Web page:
As an exercise in bathos, Richard Alston Dance Company's mixed bill has few peers. But for vibrancy, progression and theatricality, you'd do better to watch the musicians than the dancers themselves. By Louise Levene

Dance Richard Alston Dance Company, QEH, London
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The trick with mixed programmes is to get the pieces in the right order so that the excitement (if any) builds towards a climax, sending the audience out into the night feeling that its intellect and its emotions have been worked over by a professional.

Thursday evening's performance by Richard Alston Dance Company seems to have cast its three elements in reverse order, beginning with a world premiere performed to live percussion and ending with an earlier work danced to a tape. The whole set-up seemed to have been arranged so that the musicians could go home early. But what musicians they were.

Okho, the opening piece, was accompanied by three on-stage percussionists. During the first half, the men tap out the complex monotony of Iannis Xenakis's African rhythms, the thumps finally diminishing to a whisper with just the fingernails tickling the skins. The dance, though seamlessly crafted and performed with a silky muscularity, seemed a rather arid and academic response to primal rhythms. However, things livened up considerably when Richard Benjafield installed himself behind a massive arrangement of djembes, snares and steel drums. Four sticks in hand, his assault on his kit is a partly improvised sequence of startlingly aggressive thumps and taps. The movements of this bearded figure in black, his blond hair flying about, the light glinting madly off his spectacles, had more life and interest that those arranged by Alston.

Benjafield's energetic performance earned him whoops of approval from the audience but, to be frank, a policeman conducting traffic would have got wolf whistles from this lot. Their propensity to fits of the giggles was no help in the next piece, Orpheus Singing and Dreaming, performed to Birtwistle's 1970 Nenia: the Death of Orpheus. They found a lot of the crouching, agonising movements (think constipated cellist and you're about there) riotously funny, which was a little off-putting.

The story of Orpheus (Virgil's version via the libretto of Peter Zinovieff) is half spoken, half sung by the soprano Nicole Tibbels, who spits out the words one at a time. Birtwistle's intriguing composition is so powerful that, despite the invariably absorbing presence of Darshan Singh Bhuller's Orpheus, you would be happy enough experiencing this particular piece on the radio. Having taken the decision to drag the musicians from the pit and park them behind the dancers you really have to go some to upstage Roger Heaton and friends.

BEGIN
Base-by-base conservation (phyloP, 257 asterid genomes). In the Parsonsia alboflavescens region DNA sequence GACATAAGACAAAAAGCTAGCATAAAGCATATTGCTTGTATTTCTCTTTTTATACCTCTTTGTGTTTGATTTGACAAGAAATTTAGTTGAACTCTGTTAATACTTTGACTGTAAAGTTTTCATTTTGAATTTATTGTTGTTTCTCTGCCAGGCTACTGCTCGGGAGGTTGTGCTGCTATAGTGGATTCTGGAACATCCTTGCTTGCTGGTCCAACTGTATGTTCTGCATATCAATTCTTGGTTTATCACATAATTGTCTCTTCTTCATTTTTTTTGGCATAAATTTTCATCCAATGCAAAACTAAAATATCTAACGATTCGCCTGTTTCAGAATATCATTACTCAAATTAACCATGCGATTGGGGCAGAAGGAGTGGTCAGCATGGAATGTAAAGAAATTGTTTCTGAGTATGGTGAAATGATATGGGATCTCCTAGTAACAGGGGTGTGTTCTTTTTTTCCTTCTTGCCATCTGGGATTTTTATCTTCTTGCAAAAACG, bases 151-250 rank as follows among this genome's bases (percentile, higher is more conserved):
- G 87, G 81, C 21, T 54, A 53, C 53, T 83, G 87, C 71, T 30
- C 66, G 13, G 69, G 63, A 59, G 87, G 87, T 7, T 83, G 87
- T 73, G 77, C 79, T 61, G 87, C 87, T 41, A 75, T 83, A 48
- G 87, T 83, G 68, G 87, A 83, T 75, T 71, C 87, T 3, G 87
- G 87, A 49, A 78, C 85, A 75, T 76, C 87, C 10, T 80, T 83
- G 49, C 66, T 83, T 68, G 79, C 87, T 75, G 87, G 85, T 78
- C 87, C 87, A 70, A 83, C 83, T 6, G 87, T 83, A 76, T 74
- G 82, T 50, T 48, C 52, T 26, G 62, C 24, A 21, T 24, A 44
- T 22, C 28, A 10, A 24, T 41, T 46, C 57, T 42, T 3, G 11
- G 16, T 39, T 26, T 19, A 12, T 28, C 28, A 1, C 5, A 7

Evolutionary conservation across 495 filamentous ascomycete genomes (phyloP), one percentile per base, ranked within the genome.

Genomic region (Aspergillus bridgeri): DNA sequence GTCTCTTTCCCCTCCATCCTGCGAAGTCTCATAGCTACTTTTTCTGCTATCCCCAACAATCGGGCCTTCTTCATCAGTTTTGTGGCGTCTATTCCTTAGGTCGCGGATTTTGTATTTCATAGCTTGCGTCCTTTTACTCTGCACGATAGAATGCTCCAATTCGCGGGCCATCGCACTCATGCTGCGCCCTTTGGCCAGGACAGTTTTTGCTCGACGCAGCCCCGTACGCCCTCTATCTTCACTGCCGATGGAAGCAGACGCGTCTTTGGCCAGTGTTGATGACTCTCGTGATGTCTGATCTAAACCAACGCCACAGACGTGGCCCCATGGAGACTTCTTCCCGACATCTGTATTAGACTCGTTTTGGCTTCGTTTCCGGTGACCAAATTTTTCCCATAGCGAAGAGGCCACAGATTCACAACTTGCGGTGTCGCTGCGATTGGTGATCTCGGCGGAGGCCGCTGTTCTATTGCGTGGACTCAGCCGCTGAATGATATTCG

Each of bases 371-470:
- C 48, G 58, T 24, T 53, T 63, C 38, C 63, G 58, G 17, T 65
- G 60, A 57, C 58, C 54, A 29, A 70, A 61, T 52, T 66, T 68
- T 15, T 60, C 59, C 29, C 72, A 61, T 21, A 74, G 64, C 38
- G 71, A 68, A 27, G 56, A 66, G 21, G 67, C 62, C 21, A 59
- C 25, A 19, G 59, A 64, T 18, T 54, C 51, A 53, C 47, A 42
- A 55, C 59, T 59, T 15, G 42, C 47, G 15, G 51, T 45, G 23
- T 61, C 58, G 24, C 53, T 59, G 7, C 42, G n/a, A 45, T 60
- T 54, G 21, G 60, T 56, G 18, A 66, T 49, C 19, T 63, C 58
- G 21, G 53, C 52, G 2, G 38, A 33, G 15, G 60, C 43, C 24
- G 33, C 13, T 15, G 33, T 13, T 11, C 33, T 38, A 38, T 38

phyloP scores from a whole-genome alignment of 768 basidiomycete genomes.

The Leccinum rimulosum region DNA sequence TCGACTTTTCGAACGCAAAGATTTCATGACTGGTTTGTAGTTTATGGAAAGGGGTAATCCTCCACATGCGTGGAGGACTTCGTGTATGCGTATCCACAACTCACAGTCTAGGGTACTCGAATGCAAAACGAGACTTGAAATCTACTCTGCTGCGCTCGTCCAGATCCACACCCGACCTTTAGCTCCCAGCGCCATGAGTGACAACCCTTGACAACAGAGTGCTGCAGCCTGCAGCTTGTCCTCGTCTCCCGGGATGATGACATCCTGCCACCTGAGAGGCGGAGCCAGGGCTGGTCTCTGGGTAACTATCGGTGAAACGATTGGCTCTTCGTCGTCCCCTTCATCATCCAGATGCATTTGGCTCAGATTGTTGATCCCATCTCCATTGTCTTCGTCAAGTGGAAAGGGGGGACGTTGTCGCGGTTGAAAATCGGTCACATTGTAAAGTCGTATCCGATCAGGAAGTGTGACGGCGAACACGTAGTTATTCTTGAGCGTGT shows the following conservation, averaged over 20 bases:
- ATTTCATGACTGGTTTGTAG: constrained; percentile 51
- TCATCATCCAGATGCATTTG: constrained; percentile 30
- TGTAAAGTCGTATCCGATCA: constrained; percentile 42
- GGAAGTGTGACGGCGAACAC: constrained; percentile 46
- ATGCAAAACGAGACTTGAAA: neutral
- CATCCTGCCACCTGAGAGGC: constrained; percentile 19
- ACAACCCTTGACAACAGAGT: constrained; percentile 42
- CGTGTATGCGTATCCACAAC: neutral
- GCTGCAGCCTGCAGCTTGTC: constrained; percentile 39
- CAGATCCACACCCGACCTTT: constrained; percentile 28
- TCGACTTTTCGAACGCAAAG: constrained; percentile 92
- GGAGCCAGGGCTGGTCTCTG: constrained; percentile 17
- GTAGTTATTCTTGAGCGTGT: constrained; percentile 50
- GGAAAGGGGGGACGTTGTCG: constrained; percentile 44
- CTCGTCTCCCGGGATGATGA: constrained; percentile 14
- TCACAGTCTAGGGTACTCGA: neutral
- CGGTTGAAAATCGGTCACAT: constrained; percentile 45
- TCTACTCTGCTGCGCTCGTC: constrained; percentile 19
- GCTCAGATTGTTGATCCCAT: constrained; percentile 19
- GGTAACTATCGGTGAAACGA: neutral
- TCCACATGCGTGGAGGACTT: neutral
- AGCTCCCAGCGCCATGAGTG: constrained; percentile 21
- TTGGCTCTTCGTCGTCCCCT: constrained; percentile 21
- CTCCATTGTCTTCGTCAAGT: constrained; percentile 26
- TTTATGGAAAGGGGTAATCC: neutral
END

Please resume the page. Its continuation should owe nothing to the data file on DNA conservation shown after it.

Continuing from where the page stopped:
The work concludes when a long blue sheet is pulled downstage enshrouding Singh Bhuller until only his head is visible. This seems a lot of trouble to go to as at no point does the movement succeed in suggesting that Orpheus's disembodied head is floating off downriver calling for his lost Eurydice.

The evening ended ("concludes" would suggest that the three pieces constituted some sort of progression) with Beyond Measure. Nine dancers enacted a kind of Congregationalist meeting using a pair of Martha Graham's old benches and a tape of Bach's Chorales and Chorale Preludes. The movement here, as throughout the evening, was clean and sharp: the whole show has a polite, sexless, almost wilfully untheatrical air. I think that this flatness could have been disguised by the simple measure of putting the drummers on last and letting the audience leave the building with pulses racing to African rhythms. Alston, in running his works in reverse order, seemed determined to protect us from such an irrational response. Don't excite yourself.